Dorothy’s revelation is that she needs to truly appreciate her home, as she failed to at the beginning; only then can she truly return to it. In other words, she realizes that “there’s no place like home.” Frederick Douglass’s revelation through literacy opens greater doors than the narrow conceptions he at first had about his own freedom. Now he has learned the word for and the concept of freedom not just for himself but for all slaves in America: “abolition.”
For masterful examples of narrative provided in this textbook, go to the chapter Readings, and see the excerpted chapters from Narrative of the Life of Frederick Douglass, which is an autobiography, and see “The Perfect Picture” by James Alexander Thom.
Read “The Perfect Picture” by James Alexander Thom carefully. Then analyze it for all of the narrative elements and components:
Read “The Perfect Picture” by James Alexander Thom carefully. Then analyze two examples of specifics in that narrative, such as items described, images detailed, etc. Which elements of narrative are those specifics associated with? And what at do those particular specifics add to the effect of the narrative?
Read the excerpted chapters from Narrative of the Life of Frederick Douglass carefully. Then analyze them for all of the narrative elements and components:
Narrative Help for Writing about Yourself
As noted at the beginning of this section, inside and outside of college you are often required to write about yourself. Employers want cover letters, or examples of your past experiences, successes, and failures. Scholarships want you to write essays about yourself, your experiences, and your goals. Educational programs want you to write about yourself as a candidate for admission. You even have to write about yourself if you are making an appeal to a college or institution. But writing about yourself is one of the most difficult challenges a writer can confront. It’s hard to know where to begin, what to address, what to add, what to omit. And it is even harder to view yourself and your own life as a construction of words in the mind of a stranger reading your work.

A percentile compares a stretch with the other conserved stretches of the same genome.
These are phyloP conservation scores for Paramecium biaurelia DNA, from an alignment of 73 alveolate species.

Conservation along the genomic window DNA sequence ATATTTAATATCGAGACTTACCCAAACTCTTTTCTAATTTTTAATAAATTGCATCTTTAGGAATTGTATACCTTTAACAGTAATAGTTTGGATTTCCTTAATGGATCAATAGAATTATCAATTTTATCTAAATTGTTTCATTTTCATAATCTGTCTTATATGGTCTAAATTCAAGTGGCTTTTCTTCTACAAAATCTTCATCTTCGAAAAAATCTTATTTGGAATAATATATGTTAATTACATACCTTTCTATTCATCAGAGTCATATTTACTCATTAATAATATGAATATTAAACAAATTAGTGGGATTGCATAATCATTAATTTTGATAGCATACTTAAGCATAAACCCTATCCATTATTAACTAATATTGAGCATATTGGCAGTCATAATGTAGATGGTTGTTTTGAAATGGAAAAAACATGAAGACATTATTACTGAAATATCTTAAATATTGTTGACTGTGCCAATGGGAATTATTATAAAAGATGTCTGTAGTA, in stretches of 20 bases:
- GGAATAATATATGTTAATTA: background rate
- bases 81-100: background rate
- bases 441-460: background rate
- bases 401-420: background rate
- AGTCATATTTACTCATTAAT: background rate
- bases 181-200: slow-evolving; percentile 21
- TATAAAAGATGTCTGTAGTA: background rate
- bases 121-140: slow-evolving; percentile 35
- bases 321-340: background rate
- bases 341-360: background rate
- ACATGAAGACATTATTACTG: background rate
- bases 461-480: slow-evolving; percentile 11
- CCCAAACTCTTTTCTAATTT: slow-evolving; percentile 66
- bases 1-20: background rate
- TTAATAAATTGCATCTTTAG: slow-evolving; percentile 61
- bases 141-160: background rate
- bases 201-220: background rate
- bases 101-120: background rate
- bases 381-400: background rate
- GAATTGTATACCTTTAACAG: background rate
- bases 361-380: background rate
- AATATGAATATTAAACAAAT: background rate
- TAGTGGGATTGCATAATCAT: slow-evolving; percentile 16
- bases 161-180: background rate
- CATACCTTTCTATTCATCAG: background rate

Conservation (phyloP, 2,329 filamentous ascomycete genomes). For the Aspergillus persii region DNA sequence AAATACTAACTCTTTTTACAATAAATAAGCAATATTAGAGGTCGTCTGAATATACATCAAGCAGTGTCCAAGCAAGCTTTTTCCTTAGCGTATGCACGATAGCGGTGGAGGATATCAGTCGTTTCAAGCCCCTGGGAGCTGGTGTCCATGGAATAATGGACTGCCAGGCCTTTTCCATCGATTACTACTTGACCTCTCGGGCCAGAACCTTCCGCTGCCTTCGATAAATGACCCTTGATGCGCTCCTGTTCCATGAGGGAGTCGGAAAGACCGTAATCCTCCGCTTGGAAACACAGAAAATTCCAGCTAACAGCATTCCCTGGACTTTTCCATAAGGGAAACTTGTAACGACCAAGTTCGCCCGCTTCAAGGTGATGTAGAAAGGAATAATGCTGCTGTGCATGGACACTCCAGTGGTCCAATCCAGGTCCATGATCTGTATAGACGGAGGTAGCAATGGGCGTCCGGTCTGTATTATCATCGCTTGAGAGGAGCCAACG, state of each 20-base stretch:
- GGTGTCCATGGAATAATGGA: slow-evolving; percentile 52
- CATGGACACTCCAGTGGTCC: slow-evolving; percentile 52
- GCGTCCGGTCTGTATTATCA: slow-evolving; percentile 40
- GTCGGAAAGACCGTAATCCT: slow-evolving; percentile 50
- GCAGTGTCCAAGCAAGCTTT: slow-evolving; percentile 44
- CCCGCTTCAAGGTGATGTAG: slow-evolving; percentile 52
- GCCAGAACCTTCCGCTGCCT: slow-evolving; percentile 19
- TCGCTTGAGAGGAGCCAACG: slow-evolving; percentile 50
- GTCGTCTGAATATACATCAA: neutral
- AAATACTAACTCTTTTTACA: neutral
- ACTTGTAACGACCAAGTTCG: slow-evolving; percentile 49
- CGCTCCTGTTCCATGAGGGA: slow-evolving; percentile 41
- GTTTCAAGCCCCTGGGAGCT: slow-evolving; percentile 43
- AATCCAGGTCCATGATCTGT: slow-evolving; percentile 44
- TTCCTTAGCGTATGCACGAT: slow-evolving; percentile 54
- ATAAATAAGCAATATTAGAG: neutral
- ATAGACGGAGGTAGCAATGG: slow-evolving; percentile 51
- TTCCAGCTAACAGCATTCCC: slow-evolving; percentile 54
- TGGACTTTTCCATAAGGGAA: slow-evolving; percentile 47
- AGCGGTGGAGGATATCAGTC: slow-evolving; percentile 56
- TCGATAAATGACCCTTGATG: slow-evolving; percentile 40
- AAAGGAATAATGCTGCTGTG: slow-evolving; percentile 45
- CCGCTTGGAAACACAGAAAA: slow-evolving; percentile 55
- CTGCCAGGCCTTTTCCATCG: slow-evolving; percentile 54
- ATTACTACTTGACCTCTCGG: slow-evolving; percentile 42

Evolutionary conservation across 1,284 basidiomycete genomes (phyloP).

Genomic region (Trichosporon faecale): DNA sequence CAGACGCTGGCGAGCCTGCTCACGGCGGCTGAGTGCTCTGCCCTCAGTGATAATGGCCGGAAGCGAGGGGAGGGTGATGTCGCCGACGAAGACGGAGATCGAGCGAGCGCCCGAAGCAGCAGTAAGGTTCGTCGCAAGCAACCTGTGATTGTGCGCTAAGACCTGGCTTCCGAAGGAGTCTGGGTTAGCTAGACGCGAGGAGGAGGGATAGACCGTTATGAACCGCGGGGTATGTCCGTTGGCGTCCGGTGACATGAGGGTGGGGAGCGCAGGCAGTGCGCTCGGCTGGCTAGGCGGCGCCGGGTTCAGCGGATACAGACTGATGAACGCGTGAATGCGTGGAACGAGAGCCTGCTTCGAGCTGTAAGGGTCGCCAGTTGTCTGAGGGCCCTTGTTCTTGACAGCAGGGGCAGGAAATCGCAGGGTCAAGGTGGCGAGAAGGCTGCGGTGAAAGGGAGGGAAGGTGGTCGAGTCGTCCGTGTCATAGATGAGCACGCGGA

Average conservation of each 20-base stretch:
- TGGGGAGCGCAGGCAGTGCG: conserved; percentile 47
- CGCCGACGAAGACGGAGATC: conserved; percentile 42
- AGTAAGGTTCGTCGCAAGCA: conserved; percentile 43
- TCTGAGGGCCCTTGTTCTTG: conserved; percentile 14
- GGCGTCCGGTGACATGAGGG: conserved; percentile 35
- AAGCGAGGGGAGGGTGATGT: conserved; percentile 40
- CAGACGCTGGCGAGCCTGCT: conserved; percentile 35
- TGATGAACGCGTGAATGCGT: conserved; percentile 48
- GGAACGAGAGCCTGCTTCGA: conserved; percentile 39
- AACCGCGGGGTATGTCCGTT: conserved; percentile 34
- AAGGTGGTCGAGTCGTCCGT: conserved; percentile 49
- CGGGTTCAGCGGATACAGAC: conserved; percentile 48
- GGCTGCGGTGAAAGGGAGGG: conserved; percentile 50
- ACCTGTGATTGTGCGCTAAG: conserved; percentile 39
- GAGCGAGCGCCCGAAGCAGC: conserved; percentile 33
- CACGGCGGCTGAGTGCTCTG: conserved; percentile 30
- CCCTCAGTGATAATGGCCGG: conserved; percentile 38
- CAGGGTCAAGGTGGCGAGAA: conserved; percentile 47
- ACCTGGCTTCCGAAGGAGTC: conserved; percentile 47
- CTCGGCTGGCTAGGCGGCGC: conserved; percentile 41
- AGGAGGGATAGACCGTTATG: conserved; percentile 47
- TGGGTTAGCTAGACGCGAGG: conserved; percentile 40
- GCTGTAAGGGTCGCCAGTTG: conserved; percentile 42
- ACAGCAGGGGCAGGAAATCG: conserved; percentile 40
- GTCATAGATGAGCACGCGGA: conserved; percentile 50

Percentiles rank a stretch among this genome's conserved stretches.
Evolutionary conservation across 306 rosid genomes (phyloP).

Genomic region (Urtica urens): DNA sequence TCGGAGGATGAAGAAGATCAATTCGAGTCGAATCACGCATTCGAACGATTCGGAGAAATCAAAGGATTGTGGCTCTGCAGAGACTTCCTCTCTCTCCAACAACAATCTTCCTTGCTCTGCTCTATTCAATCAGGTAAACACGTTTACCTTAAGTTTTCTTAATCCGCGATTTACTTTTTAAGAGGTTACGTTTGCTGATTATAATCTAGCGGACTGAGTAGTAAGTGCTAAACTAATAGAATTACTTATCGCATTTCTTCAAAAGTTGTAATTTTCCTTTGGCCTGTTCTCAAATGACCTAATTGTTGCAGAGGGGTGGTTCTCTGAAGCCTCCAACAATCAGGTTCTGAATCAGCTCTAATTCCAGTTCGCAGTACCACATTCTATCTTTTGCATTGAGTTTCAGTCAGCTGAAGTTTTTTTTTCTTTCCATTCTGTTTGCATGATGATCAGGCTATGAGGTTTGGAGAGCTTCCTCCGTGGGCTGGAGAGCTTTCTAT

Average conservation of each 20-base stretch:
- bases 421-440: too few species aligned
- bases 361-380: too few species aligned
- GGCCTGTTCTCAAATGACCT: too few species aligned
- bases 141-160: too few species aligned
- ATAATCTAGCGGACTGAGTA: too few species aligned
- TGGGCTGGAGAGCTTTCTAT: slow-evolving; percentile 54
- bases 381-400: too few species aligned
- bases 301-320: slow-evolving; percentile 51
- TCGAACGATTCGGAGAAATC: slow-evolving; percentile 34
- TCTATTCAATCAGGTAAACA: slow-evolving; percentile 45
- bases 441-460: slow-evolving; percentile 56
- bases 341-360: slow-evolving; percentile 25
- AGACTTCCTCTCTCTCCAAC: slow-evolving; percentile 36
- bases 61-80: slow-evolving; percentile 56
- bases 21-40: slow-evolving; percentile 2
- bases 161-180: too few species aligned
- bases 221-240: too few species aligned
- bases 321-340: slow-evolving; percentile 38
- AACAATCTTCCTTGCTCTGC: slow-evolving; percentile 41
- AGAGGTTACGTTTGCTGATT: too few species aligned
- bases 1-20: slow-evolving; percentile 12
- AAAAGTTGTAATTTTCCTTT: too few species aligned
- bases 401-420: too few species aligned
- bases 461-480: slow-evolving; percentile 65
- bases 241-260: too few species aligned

But the techniques of narrative can help. First, conceive of a story (told in the same way as described above) as a type of example or illustration that you want to show your reader. The story in this way supports a point you are making. This is the same concept as the strategy for narrative in exposition noted at the beginning–narrative as support for your thesis or main points–but in this case, the point you are making will be about yourself, and it will be the third step. The three steps in writing about yourself are writing about your (1) interests, (2) abilities, and (3) example story.
Step 1: Interests
Start by discussing what you like or what you value. This can include what you feel naturally drawn to, or even what you don’t like. You should select the interest subjects that have some relevance to the purpose and audience, of course.
Step 2: Abilities
Then discuss what skills or talents you developed by pursuing these interests. This can include the skills or talents that you have naturally and that you have applied to your interests. Again, select the subjects that have some relevance to the purpose and audience.
Step 3: Example Story
Finally, use all the techniques of narrative above to share a brief illustration of when you used those abilities. This can be an example story of when you succeeded at something, or even when you faced challenges, even if you failed. In cover letters or similar writing tasks, keep this example story short, around one paragraph. Other such writing tasks, such as scholarship application essays, can handle extended example stories.
These techniques do not include the details of structure or format that are specific to certain types of writing about yourself, such as a job application cover letter. Instead, this is meant to teach the techniques needed to write about yourself as a skill that you can apply to many different tasks and challenges.
See the following example of a scholarship application cover letter, and below it find the analysis as it applies to these steps:
Dear Scholarship Committee,
I recently read about your generous Audubon Memorial Scholarship of $16,000 that will go to one fortunate nursing student, and as a future nursing student myself, I am excited at the opportunity to apply for it. With this letter of application and the enclosed materials, I ask that you please consider me for this scholarship.